Focusing on size

The public (and policy makers) focus on size of businesses.

Everyone loves small firms. Yet, this enthusiasm is misplaced.

Generally, people dislike and distrust big business. In Ontario the Legislature bowed to demands of the NDP and voted to greatly increase the tax on those earning big salaries who presumably served as proxies for large companies, one way or another.

The bailout measures instituted last year to help large corporations and banks who were “too big to fail” sparked an enormous amount of resentment by youngsters and was a plank of the “Occupy Wall Street” movement.

Big retailers such as Wal-Mart have been castigated for squeezing suppliers. As a rule, big businesses never would win a popularity contest.

One of the reasons for embracing small firms is that they create more jobs than big ones. The connection between small firms and jobs depends almost entirely on new start-ups, which almost without exception begin as small organizations, and hence, clearly create employment because they did not exist previously.

It is noteworthy that a recent analysis of businesses south of the border revealed the connection between company size and increases in hiring disappears after taking into consideration the size of the business.

Politicians like to make an effort to promote/defend the small companies. However appealing it is to embrace the little business operations, that clashes with the economic facts of life. The big firms usually are more efficient, can offer better wages and, consequently, pay more in taxes than small counterparts because they simply earn more money.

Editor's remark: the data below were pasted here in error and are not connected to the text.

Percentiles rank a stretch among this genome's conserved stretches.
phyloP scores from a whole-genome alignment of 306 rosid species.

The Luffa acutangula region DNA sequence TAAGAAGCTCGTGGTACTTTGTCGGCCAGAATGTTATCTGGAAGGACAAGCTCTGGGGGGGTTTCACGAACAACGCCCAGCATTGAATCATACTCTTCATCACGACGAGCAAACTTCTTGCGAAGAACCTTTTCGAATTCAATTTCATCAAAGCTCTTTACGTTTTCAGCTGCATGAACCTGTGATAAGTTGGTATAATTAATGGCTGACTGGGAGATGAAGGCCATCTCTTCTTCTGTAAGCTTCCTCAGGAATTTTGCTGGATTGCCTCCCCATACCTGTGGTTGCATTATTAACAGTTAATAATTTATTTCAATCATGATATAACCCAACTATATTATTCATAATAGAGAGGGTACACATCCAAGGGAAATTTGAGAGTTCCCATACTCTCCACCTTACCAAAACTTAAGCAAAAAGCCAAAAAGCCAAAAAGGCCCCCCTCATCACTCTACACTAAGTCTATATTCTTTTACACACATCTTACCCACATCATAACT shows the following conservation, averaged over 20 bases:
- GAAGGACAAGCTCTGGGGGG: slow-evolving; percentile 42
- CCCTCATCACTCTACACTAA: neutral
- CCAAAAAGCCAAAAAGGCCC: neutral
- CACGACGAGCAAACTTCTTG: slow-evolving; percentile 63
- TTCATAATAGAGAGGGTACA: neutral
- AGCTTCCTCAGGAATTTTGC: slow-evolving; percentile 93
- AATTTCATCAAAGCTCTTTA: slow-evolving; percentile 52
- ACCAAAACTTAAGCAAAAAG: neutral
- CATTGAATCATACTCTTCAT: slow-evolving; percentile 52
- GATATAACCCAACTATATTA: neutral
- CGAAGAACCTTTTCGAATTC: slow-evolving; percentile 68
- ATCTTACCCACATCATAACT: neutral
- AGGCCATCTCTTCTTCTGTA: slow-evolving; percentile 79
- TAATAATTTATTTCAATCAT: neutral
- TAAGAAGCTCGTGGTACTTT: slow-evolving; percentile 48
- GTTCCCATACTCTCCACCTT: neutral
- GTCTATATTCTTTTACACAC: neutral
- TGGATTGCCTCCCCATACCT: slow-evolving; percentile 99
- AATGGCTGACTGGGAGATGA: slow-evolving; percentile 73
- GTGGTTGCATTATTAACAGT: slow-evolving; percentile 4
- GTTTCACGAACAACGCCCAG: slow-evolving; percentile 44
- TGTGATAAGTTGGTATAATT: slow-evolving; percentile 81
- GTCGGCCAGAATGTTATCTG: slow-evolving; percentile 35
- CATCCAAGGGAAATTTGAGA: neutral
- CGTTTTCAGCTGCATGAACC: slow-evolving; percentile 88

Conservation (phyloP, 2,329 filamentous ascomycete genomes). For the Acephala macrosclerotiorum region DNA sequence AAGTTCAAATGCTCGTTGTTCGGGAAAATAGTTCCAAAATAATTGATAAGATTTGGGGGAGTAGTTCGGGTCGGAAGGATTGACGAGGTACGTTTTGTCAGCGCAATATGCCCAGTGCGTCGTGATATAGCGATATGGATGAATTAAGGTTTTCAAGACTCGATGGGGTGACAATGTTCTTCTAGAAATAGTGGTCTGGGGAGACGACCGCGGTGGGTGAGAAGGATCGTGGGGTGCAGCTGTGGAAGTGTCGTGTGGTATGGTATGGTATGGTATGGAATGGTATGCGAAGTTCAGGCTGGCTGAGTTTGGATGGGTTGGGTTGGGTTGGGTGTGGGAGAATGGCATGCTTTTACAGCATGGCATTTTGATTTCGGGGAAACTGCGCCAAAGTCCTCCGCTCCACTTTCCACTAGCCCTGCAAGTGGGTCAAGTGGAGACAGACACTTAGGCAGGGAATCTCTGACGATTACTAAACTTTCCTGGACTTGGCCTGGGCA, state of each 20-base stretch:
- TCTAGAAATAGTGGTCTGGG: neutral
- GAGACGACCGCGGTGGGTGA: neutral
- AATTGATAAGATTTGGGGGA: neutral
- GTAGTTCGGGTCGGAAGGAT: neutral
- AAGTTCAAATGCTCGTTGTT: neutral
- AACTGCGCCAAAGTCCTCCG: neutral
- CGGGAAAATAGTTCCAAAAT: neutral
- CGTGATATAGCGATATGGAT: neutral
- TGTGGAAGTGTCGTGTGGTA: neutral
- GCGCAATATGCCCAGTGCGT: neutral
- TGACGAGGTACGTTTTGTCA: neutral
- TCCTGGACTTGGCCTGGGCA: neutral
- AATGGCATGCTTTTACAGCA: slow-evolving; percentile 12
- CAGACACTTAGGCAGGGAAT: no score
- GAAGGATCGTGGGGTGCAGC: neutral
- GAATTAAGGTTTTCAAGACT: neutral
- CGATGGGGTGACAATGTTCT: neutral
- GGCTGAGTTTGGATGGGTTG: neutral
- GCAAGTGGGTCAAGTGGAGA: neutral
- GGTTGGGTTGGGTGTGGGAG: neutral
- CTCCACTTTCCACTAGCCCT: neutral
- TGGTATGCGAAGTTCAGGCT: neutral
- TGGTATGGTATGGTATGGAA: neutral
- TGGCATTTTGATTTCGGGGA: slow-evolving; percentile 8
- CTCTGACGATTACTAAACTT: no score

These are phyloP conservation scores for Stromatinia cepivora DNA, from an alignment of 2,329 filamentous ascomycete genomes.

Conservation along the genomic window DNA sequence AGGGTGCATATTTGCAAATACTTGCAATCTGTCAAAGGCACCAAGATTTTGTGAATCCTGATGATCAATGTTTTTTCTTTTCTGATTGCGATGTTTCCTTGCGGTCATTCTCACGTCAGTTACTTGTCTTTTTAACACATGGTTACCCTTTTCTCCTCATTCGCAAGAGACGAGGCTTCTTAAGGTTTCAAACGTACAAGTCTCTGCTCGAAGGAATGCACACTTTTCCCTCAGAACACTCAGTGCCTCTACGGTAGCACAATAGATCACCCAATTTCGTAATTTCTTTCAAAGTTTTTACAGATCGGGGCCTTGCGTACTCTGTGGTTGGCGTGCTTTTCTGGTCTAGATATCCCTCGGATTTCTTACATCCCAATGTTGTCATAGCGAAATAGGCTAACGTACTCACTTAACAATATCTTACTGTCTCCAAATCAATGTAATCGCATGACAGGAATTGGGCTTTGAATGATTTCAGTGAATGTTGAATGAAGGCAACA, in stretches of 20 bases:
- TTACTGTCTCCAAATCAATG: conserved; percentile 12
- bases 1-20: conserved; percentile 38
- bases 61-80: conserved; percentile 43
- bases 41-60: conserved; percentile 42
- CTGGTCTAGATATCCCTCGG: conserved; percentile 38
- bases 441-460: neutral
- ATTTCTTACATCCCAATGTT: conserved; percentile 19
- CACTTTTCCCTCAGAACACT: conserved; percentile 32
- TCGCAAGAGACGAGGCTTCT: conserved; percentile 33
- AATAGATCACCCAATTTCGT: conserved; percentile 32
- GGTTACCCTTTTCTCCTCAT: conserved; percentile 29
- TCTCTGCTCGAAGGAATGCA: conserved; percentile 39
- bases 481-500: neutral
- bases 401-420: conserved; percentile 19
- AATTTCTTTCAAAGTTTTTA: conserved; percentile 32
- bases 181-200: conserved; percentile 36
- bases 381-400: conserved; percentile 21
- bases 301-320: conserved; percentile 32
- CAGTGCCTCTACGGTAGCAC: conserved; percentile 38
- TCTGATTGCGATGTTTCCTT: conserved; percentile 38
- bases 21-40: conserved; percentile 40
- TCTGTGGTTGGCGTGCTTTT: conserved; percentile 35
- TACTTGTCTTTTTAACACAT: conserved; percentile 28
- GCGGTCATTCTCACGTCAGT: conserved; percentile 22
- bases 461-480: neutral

It cannot be denied that some large companies are sluggish, prove to have unmanageable operations in many cases, are beset by ridiculous regulations, and too frequently fail to keep abreast of changes.

On the other hand, it should be noted big firms obviously can realize economies of scale. The large supermarkets offer a wider range of goods at low prices than a small, local outlet.

Too, while sometimes big companies have ignored innovation (IBM turned down an offer many years ago to acquire Xerox), large staffs are likely to develop something new and worthwhile.

 Governments, instead of catering to the small businesses, should concentrate on making it easier for all firms to expand – eliminating restrictions and red tape for all.

It is worth noting that small enterprises abound in backward nations, while the bigger enterprises appear to thrive in the more prosperous regions.

Thus, there should be more emphasis on growth instead of the size of the company involved.


Bruce Whitestone